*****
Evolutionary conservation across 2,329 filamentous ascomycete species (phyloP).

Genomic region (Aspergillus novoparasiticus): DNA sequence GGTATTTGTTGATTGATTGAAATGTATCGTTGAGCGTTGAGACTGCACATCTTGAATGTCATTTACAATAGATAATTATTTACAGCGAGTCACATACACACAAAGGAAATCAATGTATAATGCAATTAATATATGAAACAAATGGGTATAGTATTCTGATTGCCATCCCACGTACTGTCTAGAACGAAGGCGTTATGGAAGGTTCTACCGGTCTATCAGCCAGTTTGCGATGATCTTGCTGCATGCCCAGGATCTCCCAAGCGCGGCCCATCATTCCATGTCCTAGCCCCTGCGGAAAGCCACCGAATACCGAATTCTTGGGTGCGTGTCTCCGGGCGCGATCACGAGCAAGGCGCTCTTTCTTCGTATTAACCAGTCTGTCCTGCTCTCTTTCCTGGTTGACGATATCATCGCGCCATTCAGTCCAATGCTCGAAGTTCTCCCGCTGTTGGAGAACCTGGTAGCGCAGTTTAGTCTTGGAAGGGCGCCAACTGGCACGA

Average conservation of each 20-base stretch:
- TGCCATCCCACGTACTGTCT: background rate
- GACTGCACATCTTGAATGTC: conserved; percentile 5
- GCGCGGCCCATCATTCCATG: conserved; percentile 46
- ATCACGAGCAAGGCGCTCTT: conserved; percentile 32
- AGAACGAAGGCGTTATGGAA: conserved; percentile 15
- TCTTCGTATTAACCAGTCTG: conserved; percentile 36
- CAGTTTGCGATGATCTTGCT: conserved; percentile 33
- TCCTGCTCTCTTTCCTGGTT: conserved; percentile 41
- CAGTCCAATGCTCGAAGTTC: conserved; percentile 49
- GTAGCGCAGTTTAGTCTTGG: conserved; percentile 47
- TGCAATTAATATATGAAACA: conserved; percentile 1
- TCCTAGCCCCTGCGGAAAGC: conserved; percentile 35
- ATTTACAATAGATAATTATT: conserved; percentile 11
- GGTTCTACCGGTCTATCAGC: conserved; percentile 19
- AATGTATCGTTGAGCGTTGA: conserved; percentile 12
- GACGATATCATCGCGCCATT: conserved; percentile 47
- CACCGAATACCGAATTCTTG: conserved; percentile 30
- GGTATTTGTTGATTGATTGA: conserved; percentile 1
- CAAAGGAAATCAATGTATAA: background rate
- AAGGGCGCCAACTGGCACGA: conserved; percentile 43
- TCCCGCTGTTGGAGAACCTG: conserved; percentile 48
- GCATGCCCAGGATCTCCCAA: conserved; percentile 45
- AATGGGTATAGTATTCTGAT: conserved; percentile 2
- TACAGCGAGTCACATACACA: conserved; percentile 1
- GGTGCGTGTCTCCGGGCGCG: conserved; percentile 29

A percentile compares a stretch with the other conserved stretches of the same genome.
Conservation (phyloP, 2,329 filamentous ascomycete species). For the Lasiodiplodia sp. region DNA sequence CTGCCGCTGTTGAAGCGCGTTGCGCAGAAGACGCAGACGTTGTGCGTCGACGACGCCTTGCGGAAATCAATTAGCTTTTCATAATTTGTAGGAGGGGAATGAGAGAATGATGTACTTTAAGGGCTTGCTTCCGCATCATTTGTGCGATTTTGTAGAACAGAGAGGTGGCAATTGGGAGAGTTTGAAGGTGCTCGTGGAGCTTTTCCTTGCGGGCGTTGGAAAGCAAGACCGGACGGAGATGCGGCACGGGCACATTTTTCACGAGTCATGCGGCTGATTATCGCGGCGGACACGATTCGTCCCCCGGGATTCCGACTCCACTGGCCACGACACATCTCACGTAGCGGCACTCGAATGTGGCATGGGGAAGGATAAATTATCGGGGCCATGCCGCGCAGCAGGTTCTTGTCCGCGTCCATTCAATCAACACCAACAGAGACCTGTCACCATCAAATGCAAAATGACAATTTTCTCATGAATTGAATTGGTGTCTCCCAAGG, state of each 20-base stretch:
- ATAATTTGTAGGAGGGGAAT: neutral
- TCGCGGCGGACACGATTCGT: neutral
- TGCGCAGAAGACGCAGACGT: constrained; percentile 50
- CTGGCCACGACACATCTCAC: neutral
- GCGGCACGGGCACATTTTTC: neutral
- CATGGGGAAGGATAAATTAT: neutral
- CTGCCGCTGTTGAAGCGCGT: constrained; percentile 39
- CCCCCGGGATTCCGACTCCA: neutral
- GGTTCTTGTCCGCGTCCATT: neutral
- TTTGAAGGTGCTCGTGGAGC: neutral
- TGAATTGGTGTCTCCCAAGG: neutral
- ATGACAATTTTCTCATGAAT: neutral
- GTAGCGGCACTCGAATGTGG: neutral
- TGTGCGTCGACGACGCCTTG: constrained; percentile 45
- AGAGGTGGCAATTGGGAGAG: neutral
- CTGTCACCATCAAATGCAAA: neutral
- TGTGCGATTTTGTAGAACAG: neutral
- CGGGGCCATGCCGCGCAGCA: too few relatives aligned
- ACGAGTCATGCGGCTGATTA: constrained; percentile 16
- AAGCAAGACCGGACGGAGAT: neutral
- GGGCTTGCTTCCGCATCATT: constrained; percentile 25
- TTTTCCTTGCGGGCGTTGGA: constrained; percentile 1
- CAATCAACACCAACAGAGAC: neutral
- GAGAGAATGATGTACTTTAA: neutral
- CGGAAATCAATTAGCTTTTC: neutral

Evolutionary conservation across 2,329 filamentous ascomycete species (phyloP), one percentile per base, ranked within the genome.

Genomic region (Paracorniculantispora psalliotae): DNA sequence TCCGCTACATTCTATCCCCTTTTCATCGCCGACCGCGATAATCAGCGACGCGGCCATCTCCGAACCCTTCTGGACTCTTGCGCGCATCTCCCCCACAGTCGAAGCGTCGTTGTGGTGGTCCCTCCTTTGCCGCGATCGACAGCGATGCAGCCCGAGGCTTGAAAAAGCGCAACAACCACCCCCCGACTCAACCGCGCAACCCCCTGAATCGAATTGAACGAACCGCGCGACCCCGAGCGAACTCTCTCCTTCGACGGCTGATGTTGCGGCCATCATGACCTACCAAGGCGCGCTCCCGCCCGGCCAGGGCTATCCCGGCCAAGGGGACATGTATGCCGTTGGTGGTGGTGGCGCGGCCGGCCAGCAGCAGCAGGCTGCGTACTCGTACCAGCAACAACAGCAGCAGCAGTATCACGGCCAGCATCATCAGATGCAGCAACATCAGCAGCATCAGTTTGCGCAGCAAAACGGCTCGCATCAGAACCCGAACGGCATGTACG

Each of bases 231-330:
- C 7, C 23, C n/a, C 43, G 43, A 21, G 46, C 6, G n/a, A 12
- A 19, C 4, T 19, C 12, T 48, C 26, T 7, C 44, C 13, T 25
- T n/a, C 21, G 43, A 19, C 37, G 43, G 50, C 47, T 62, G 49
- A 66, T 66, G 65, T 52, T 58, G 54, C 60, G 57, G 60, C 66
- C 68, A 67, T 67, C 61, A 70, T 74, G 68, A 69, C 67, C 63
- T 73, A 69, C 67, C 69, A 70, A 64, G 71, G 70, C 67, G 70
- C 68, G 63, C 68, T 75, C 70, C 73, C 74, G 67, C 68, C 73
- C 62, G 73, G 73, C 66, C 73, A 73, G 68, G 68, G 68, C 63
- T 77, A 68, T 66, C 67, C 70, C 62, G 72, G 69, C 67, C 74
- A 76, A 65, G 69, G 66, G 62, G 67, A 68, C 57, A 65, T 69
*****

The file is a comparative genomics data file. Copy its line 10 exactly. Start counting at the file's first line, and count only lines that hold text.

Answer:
- CAGTTTGCGATGATCTTGCT: conserved; percentile 33